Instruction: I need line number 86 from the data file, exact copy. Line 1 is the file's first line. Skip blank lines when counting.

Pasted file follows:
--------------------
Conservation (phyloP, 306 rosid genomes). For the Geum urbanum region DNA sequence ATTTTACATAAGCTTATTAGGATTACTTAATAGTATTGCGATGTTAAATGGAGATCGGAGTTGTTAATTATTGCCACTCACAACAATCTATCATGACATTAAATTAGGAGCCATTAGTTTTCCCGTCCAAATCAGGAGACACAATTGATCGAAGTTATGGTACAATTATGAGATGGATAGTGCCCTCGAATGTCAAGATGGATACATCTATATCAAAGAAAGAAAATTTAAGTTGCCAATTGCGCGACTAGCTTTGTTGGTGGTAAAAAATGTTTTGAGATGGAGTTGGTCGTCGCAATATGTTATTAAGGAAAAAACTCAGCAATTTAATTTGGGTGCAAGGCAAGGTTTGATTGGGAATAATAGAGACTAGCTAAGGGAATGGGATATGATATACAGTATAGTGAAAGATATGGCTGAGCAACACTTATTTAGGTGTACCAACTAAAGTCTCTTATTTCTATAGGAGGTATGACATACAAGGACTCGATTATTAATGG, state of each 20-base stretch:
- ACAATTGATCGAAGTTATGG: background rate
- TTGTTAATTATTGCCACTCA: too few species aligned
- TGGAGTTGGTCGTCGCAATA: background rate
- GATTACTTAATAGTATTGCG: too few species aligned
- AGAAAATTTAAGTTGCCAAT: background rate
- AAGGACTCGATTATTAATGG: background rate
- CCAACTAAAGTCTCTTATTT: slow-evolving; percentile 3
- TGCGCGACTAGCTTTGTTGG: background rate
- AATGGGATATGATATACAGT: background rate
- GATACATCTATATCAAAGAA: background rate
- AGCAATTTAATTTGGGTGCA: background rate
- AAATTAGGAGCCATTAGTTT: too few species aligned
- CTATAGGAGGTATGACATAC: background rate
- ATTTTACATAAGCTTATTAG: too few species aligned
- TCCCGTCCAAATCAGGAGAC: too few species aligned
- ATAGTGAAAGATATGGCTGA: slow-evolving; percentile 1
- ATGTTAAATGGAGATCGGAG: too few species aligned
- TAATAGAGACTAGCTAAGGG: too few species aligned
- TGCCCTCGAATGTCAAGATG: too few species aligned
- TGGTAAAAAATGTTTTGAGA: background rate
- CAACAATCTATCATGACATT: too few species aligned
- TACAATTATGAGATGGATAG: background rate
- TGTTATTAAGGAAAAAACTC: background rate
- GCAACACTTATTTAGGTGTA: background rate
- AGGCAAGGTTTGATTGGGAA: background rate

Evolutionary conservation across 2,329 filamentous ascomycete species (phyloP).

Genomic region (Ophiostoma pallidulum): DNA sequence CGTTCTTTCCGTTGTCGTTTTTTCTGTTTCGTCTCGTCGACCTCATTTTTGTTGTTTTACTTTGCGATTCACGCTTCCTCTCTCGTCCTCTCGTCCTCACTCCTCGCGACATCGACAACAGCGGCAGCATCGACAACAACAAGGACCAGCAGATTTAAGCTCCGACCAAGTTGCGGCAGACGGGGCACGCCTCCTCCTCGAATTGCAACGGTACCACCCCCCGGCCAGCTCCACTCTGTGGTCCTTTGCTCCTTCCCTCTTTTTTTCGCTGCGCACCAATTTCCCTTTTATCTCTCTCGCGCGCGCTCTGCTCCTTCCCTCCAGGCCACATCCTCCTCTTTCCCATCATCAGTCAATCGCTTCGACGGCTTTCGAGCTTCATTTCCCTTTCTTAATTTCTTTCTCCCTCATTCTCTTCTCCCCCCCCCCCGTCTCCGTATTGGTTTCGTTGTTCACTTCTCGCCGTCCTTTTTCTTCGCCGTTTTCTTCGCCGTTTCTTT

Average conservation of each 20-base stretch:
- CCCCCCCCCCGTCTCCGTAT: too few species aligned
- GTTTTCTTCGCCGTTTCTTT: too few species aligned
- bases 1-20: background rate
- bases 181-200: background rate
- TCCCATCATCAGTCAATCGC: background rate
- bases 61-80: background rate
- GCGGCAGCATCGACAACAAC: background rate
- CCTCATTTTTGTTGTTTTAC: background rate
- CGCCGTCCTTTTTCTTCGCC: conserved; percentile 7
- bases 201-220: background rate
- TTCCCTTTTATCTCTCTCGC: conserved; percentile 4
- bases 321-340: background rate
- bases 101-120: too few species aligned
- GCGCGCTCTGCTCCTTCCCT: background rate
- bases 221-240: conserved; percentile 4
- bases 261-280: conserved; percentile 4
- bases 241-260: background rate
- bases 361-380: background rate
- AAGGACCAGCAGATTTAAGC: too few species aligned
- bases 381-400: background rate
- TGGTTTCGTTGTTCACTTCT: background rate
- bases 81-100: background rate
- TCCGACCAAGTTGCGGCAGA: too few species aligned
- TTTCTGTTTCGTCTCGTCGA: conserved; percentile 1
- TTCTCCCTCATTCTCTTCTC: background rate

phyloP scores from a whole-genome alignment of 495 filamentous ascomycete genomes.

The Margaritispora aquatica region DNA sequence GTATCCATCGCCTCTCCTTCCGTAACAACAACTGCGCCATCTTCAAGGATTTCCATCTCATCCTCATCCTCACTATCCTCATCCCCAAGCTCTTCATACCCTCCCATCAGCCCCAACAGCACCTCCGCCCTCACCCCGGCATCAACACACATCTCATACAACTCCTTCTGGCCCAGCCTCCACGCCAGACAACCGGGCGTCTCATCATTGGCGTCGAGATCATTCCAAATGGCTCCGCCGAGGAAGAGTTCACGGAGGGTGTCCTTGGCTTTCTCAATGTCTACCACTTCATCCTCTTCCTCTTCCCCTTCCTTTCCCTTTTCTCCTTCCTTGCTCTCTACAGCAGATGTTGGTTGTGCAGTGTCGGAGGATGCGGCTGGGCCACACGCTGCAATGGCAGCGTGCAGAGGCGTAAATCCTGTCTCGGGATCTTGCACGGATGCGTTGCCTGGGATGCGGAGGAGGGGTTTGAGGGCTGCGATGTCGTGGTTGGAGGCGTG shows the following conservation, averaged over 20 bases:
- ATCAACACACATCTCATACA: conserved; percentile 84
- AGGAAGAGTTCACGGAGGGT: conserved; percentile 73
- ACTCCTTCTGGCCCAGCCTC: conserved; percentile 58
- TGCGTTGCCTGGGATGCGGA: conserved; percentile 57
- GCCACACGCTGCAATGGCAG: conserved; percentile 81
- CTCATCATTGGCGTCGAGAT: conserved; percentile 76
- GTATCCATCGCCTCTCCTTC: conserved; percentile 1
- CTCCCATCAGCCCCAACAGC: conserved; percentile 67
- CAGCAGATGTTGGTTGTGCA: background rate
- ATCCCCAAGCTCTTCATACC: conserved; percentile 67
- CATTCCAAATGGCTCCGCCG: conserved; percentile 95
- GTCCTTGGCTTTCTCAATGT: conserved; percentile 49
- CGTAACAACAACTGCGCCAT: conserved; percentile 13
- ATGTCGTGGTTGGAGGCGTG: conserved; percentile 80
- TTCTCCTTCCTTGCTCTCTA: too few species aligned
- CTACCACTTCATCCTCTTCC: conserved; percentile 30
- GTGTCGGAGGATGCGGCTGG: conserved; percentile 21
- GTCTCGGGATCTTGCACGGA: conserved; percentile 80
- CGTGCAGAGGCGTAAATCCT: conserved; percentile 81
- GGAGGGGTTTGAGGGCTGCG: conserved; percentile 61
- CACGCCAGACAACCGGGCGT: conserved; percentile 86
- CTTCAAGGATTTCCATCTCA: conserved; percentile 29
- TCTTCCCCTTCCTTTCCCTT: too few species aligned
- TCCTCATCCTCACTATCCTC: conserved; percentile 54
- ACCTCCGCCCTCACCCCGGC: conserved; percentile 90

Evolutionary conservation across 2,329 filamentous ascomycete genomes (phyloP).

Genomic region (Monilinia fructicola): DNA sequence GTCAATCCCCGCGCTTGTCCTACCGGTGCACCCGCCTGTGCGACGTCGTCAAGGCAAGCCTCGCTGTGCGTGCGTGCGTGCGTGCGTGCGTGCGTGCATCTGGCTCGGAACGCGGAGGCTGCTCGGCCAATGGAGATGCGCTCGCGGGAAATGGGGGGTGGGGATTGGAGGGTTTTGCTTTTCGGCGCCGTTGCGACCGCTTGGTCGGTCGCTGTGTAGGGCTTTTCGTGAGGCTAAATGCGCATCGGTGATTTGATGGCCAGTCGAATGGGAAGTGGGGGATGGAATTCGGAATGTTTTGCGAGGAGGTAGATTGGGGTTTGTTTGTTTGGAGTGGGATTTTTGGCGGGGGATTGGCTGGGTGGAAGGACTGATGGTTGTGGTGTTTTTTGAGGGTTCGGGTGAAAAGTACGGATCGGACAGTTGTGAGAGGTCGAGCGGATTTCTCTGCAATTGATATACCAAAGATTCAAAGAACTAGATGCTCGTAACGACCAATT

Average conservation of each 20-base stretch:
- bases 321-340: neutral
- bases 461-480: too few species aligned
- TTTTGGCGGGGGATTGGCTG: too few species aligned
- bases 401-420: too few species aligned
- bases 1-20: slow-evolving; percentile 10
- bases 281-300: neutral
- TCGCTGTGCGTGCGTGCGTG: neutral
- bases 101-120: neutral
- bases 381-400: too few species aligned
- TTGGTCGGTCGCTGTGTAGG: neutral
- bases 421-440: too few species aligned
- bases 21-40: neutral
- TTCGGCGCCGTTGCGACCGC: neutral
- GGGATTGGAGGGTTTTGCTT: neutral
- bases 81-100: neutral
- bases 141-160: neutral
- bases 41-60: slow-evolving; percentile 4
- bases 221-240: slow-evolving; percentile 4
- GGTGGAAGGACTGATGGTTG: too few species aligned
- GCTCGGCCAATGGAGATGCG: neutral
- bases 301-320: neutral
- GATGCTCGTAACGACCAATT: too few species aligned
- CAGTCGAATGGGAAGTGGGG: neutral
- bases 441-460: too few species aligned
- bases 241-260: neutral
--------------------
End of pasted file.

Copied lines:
- bases 461-480: too few species aligned